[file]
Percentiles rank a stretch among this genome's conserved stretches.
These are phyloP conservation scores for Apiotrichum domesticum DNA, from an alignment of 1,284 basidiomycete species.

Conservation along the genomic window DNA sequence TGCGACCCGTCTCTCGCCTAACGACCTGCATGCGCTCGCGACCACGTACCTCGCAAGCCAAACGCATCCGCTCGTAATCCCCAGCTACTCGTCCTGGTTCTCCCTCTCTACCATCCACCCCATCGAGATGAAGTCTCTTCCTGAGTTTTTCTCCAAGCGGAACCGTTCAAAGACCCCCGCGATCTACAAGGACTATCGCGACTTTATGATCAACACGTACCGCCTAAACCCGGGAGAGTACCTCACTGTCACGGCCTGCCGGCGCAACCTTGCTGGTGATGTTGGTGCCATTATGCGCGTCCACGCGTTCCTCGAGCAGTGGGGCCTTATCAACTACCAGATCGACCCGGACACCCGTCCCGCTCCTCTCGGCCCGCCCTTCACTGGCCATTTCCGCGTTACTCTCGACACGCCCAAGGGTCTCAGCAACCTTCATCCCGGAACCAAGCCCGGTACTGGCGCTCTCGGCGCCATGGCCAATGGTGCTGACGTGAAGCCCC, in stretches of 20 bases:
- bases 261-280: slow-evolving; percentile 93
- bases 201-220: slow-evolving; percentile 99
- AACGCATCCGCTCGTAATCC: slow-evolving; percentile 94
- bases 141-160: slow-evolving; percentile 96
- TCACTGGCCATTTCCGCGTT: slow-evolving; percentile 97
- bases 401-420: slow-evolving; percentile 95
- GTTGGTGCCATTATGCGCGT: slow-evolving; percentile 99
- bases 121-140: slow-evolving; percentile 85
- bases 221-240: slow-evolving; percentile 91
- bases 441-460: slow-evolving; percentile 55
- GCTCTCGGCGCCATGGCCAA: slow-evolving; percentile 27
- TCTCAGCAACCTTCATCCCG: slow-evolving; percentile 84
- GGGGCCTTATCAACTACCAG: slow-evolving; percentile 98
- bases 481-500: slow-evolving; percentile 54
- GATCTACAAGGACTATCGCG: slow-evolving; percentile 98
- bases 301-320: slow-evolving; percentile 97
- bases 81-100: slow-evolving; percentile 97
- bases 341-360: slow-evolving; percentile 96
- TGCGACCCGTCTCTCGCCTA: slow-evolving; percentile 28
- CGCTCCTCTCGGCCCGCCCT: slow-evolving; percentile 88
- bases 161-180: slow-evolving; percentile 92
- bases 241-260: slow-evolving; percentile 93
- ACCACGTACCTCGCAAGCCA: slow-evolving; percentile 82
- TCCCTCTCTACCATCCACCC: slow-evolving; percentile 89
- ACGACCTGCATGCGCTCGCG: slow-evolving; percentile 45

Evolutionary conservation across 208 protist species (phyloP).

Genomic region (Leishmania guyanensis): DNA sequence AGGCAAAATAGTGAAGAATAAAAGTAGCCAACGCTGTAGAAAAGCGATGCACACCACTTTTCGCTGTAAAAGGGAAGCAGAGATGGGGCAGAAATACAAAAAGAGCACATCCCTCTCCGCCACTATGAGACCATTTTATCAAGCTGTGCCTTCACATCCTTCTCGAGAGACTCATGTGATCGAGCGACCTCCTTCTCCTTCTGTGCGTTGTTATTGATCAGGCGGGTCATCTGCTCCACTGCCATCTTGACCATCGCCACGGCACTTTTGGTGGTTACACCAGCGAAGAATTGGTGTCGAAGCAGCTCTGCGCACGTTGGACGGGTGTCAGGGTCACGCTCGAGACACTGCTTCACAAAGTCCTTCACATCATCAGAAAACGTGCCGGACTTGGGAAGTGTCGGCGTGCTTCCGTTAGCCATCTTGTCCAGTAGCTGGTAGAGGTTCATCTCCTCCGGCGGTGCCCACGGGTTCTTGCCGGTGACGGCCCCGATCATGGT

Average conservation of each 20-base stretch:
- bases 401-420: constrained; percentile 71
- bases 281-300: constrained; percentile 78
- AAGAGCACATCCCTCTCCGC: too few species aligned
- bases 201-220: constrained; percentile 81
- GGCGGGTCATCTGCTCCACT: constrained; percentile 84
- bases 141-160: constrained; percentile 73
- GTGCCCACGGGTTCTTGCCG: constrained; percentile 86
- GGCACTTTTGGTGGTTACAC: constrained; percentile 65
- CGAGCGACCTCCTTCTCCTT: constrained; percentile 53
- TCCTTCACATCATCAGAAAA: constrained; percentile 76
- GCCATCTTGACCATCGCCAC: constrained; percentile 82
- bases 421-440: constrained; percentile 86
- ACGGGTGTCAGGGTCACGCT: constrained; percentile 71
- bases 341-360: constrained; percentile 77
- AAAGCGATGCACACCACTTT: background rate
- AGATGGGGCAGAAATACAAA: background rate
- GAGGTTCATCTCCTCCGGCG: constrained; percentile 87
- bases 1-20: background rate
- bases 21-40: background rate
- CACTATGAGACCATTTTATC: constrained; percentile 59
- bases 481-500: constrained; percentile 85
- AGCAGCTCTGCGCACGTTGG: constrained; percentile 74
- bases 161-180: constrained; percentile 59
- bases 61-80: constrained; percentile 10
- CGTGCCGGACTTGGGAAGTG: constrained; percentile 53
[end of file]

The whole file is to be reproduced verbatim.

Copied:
Percentiles rank a stretch among this genome's conserved stretches.
These are phyloP conservation scores for Apiotrichum domesticum DNA, from an alignment of 1,284 basidiomycete species.

Conservation along the genomic window DNA sequence TGCGACCCGTCTCTCGCCTAACGACCTGCATGCGCTCGCGACCACGTACCTCGCAAGCCAAACGCATCCGCTCGTAATCCCCAGCTACTCGTCCTGGTTCTCCCTCTCTACCATCCACCCCATCGAGATGAAGTCTCTTCCTGAGTTTTTCTCCAAGCGGAACCGTTCAAAGACCCCCGCGATCTACAAGGACTATCGCGACTTTATGATCAACACGTACCGCCTAAACCCGGGAGAGTACCTCACTGTCACGGCCTGCCGGCGCAACCTTGCTGGTGATGTTGGTGCCATTATGCGCGTCCACGCGTTCCTCGAGCAGTGGGGCCTTATCAACTACCAGATCGACCCGGACACCCGTCCCGCTCCTCTCGGCCCGCCCTTCACTGGCCATTTCCGCGTTACTCTCGACACGCCCAAGGGTCTCAGCAACCTTCATCCCGGAACCAAGCCCGGTACTGGCGCTCTCGGCGCCATGGCCAATGGTGCTGACGTGAAGCCCC, in stretches of 20 bases:
- bases 261-280: slow-evolving; percentile 93
- bases 201-220: slow-evolving; percentile 99
- AACGCATCCGCTCGTAATCC: slow-evolving; percentile 94
- bases 141-160: slow-evolving; percentile 96
- TCACTGGCCATTTCCGCGTT: slow-evolving; percentile 97
- bases 401-420: slow-evolving; percentile 95
- GTTGGTGCCATTATGCGCGT: slow-evolving; percentile 99
- bases 121-140: slow-evolving; percentile 85
- bases 221-240: slow-evolving; percentile 91
- bases 441-460: slow-evolving; percentile 55
- GCTCTCGGCGCCATGGCCAA: slow-evolving; percentile 27
- TCTCAGCAACCTTCATCCCG: slow-evolving; percentile 84
- GGGGCCTTATCAACTACCAG: slow-evolving; percentile 98
- bases 481-500: slow-evolving; percentile 54
- GATCTACAAGGACTATCGCG: slow-evolving; percentile 98
- bases 301-320: slow-evolving; percentile 97
- bases 81-100: slow-evolving; percentile 97
- bases 341-360: slow-evolving; percentile 96
- TGCGACCCGTCTCTCGCCTA: slow-evolving; percentile 28
- CGCTCCTCTCGGCCCGCCCT: slow-evolving; percentile 88
- bases 161-180: slow-evolving; percentile 92
- bases 241-260: slow-evolving; percentile 93
- ACCACGTACCTCGCAAGCCA: slow-evolving; percentile 82
- TCCCTCTCTACCATCCACCC: slow-evolving; percentile 89
- ACGACCTGCATGCGCTCGCG: slow-evolving; percentile 45

Evolutionary conservation across 208 protist species (phyloP).

Genomic region (Leishmania guyanensis): DNA sequence AGGCAAAATAGTGAAGAATAAAAGTAGCCAACGCTGTAGAAAAGCGATGCACACCACTTTTCGCTGTAAAAGGGAAGCAGAGATGGGGCAGAAATACAAAAAGAGCACATCCCTCTCCGCCACTATGAGACCATTTTATCAAGCTGTGCCTTCACATCCTTCTCGAGAGACTCATGTGATCGAGCGACCTCCTTCTCCTTCTGTGCGTTGTTATTGATCAGGCGGGTCATCTGCTCCACTGCCATCTTGACCATCGCCACGGCACTTTTGGTGGTTACACCAGCGAAGAATTGGTGTCGAAGCAGCTCTGCGCACGTTGGACGGGTGTCAGGGTCACGCTCGAGACACTGCTTCACAAAGTCCTTCACATCATCAGAAAACGTGCCGGACTTGGGAAGTGTCGGCGTGCTTCCGTTAGCCATCTTGTCCAGTAGCTGGTAGAGGTTCATCTCCTCCGGCGGTGCCCACGGGTTCTTGCCGGTGACGGCCCCGATCATGGT

Average conservation of each 20-base stretch:
- bases 401-420: constrained; percentile 71
- bases 281-300: constrained; percentile 78
- AAGAGCACATCCCTCTCCGC: too few species aligned
- bases 201-220: constrained; percentile 81
- GGCGGGTCATCTGCTCCACT: constrained; percentile 84
- bases 141-160: constrained; percentile 73
- GTGCCCACGGGTTCTTGCCG: constrained; percentile 86
- GGCACTTTTGGTGGTTACAC: constrained; percentile 65
- CGAGCGACCTCCTTCTCCTT: constrained; percentile 53
- TCCTTCACATCATCAGAAAA: constrained; percentile 76
- GCCATCTTGACCATCGCCAC: constrained; percentile 82
- bases 421-440: constrained; percentile 86
- ACGGGTGTCAGGGTCACGCT: constrained; percentile 71
- bases 341-360: constrained; percentile 77
- AAAGCGATGCACACCACTTT: background rate
- AGATGGGGCAGAAATACAAA: background rate
- GAGGTTCATCTCCTCCGGCG: constrained; percentile 87
- bases 1-20: background rate
- bases 21-40: background rate
- CACTATGAGACCATTTTATC: constrained; percentile 59
- bases 481-500: constrained; percentile 85
- AGCAGCTCTGCGCACGTTGG: constrained; percentile 74
- bases 161-180: constrained; percentile 59
- bases 61-80: constrained; percentile 10
- CGTGCCGGACTTGGGAAGTG: constrained; percentile 53